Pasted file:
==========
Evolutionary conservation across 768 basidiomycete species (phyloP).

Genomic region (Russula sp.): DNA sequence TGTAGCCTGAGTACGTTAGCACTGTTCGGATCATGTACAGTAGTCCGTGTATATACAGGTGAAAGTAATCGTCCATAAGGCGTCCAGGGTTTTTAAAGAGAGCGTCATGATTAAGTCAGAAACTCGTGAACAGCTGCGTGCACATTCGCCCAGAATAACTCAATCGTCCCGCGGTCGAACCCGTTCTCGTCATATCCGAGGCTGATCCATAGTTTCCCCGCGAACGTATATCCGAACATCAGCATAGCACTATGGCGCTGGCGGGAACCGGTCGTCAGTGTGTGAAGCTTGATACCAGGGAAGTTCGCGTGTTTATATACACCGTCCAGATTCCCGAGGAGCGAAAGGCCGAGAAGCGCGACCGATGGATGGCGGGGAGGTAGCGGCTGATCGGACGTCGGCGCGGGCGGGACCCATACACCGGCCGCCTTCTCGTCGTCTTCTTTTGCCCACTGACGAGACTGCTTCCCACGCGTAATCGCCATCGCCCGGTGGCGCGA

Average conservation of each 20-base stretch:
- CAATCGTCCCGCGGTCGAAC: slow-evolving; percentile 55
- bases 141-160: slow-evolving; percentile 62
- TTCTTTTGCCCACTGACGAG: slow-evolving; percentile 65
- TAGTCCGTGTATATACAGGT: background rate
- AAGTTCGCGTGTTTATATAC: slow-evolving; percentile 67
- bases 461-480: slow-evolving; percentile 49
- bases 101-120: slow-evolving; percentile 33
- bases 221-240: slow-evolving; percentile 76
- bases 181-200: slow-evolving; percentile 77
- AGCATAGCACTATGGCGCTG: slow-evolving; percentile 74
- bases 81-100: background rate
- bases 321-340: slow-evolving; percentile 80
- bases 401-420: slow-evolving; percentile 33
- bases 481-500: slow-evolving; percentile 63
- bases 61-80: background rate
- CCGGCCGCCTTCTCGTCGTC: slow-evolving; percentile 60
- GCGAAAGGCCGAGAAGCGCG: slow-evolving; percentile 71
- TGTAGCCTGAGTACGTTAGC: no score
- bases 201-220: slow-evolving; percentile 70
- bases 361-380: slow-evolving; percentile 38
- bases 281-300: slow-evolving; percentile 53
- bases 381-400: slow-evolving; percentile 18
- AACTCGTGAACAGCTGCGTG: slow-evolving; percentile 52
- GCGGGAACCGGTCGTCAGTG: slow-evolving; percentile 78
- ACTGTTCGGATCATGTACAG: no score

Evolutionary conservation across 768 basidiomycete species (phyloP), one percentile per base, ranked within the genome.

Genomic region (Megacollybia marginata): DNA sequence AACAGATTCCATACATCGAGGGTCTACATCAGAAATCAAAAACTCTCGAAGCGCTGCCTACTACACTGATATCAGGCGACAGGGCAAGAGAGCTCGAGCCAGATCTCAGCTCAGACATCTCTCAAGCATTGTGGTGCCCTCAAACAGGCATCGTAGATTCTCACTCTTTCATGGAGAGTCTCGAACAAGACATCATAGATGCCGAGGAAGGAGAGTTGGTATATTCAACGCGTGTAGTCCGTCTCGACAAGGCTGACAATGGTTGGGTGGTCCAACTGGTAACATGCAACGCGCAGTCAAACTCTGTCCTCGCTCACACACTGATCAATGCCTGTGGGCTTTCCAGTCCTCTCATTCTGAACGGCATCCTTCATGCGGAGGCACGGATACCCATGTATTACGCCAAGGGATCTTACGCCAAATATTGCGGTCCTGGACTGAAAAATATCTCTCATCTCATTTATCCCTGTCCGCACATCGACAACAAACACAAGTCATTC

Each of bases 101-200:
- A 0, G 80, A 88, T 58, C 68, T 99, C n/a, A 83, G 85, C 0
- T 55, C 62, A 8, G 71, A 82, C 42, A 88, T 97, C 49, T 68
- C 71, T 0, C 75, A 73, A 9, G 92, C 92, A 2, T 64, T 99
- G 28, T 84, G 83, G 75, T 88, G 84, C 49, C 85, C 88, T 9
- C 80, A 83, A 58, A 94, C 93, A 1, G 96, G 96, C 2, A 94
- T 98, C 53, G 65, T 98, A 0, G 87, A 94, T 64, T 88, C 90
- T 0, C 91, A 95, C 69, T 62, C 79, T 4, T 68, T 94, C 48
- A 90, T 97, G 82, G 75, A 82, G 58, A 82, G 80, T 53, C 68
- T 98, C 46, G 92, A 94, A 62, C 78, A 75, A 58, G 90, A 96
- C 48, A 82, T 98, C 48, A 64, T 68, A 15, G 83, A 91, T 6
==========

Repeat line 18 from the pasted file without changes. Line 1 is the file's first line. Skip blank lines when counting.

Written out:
- bases 61-80: background rate